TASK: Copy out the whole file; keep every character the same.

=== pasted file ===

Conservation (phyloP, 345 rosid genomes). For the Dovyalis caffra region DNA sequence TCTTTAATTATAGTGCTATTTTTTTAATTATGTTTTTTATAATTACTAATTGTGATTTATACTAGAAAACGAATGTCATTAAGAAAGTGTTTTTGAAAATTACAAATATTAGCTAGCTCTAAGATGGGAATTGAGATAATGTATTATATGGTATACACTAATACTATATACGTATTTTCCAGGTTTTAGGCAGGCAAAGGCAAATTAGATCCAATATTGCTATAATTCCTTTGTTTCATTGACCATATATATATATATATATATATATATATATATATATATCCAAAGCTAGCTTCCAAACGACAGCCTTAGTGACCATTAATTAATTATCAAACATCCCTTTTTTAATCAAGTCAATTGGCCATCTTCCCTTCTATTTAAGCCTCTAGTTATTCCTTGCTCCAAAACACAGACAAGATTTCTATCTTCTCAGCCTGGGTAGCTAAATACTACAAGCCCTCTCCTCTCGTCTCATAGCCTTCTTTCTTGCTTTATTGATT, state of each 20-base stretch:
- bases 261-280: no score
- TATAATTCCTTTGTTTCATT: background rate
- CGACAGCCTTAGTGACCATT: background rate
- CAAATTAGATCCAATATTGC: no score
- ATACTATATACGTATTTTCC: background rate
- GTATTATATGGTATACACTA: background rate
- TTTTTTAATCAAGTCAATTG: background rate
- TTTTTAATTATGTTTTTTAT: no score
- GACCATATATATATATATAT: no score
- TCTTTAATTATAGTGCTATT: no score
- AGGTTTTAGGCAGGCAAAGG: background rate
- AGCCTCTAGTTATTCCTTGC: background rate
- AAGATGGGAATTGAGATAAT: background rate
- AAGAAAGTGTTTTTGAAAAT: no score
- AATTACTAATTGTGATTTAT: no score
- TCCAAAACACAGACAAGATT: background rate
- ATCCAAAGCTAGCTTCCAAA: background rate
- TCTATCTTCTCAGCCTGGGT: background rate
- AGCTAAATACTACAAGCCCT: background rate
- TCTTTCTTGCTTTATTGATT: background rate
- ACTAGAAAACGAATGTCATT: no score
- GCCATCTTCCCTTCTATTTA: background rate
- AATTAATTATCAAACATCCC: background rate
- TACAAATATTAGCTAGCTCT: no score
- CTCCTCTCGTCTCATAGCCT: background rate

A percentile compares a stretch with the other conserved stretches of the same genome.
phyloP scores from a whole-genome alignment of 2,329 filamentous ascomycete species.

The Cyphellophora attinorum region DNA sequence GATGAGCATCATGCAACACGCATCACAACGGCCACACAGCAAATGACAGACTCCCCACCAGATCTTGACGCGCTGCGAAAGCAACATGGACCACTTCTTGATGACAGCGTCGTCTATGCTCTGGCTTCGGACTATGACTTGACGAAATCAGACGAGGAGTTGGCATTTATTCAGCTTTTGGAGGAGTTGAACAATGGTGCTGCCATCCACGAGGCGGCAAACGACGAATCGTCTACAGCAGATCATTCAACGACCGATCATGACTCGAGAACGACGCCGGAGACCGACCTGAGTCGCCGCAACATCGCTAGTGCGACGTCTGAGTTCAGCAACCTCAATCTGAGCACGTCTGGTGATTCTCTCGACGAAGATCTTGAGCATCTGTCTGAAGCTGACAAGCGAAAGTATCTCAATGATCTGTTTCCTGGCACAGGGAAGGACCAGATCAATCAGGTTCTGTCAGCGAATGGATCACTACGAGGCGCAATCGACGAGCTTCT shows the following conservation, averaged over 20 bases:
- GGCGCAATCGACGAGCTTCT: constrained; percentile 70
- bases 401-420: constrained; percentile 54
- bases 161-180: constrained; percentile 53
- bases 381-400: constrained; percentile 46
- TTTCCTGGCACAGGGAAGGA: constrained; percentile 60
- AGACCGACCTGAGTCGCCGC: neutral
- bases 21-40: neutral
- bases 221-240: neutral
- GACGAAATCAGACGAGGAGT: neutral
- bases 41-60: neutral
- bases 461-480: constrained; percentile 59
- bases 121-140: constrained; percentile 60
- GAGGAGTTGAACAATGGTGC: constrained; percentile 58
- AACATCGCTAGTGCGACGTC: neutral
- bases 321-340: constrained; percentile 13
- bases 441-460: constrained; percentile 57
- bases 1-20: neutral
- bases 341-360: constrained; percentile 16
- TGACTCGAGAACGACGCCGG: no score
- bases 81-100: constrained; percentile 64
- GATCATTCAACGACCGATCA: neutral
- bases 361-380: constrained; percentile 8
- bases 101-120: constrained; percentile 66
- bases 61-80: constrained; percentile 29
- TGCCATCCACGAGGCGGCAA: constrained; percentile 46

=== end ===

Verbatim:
Conservation (phyloP, 345 rosid genomes). For the Dovyalis caffra region DNA sequence TCTTTAATTATAGTGCTATTTTTTTAATTATGTTTTTTATAATTACTAATTGTGATTTATACTAGAAAACGAATGTCATTAAGAAAGTGTTTTTGAAAATTACAAATATTAGCTAGCTCTAAGATGGGAATTGAGATAATGTATTATATGGTATACACTAATACTATATACGTATTTTCCAGGTTTTAGGCAGGCAAAGGCAAATTAGATCCAATATTGCTATAATTCCTTTGTTTCATTGACCATATATATATATATATATATATATATATATATATATATCCAAAGCTAGCTTCCAAACGACAGCCTTAGTGACCATTAATTAATTATCAAACATCCCTTTTTTAATCAAGTCAATTGGCCATCTTCCCTTCTATTTAAGCCTCTAGTTATTCCTTGCTCCAAAACACAGACAAGATTTCTATCTTCTCAGCCTGGGTAGCTAAATACTACAAGCCCTCTCCTCTCGTCTCATAGCCTTCTTTCTTGCTTTATTGATT, state of each 20-base stretch:
- bases 261-280: no score
- TATAATTCCTTTGTTTCATT: background rate
- CGACAGCCTTAGTGACCATT: background rate
- CAAATTAGATCCAATATTGC: no score
- ATACTATATACGTATTTTCC: background rate
- GTATTATATGGTATACACTA: background rate
- TTTTTTAATCAAGTCAATTG: background rate
- TTTTTAATTATGTTTTTTAT: no score
- GACCATATATATATATATAT: no score
- TCTTTAATTATAGTGCTATT: no score
- AGGTTTTAGGCAGGCAAAGG: background rate
- AGCCTCTAGTTATTCCTTGC: background rate
- AAGATGGGAATTGAGATAAT: background rate
- AAGAAAGTGTTTTTGAAAAT: no score
- AATTACTAATTGTGATTTAT: no score
- TCCAAAACACAGACAAGATT: background rate
- ATCCAAAGCTAGCTTCCAAA: background rate
- TCTATCTTCTCAGCCTGGGT: background rate
- AGCTAAATACTACAAGCCCT: background rate
- TCTTTCTTGCTTTATTGATT: background rate
- ACTAGAAAACGAATGTCATT: no score
- GCCATCTTCCCTTCTATTTA: background rate
- AATTAATTATCAAACATCCC: background rate
- TACAAATATTAGCTAGCTCT: no score
- CTCCTCTCGTCTCATAGCCT: background rate

A percentile compares a stretch with the other conserved stretches of the same genome.
phyloP scores from a whole-genome alignment of 2,329 filamentous ascomycete species.

The Cyphellophora attinorum region DNA sequence GATGAGCATCATGCAACACGCATCACAACGGCCACACAGCAAATGACAGACTCCCCACCAGATCTTGACGCGCTGCGAAAGCAACATGGACCACTTCTTGATGACAGCGTCGTCTATGCTCTGGCTTCGGACTATGACTTGACGAAATCAGACGAGGAGTTGGCATTTATTCAGCTTTTGGAGGAGTTGAACAATGGTGCTGCCATCCACGAGGCGGCAAACGACGAATCGTCTACAGCAGATCATTCAACGACCGATCATGACTCGAGAACGACGCCGGAGACCGACCTGAGTCGCCGCAACATCGCTAGTGCGACGTCTGAGTTCAGCAACCTCAATCTGAGCACGTCTGGTGATTCTCTCGACGAAGATCTTGAGCATCTGTCTGAAGCTGACAAGCGAAAGTATCTCAATGATCTGTTTCCTGGCACAGGGAAGGACCAGATCAATCAGGTTCTGTCAGCGAATGGATCACTACGAGGCGCAATCGACGAGCTTCT shows the following conservation, averaged over 20 bases:
- GGCGCAATCGACGAGCTTCT: constrained; percentile 70
- bases 401-420: constrained; percentile 54
- bases 161-180: constrained; percentile 53
- bases 381-400: constrained; percentile 46
- TTTCCTGGCACAGGGAAGGA: constrained; percentile 60
- AGACCGACCTGAGTCGCCGC: neutral
- bases 21-40: neutral
- bases 221-240: neutral
- GACGAAATCAGACGAGGAGT: neutral
- bases 41-60: neutral
- bases 461-480: constrained; percentile 59
- bases 121-140: constrained; percentile 60
- GAGGAGTTGAACAATGGTGC: constrained; percentile 58
- AACATCGCTAGTGCGACGTC: neutral
- bases 321-340: constrained; percentile 13
- bases 441-460: constrained; percentile 57
- bases 1-20: neutral
- bases 341-360: constrained; percentile 16
- TGACTCGAGAACGACGCCGG: no score
- bases 81-100: constrained; percentile 64
- GATCATTCAACGACCGATCA: neutral
- bases 361-380: constrained; percentile 8
- bases 101-120: constrained; percentile 66
- bases 61-80: constrained; percentile 29
- TGCCATCCACGAGGCGGCAA: constrained; percentile 46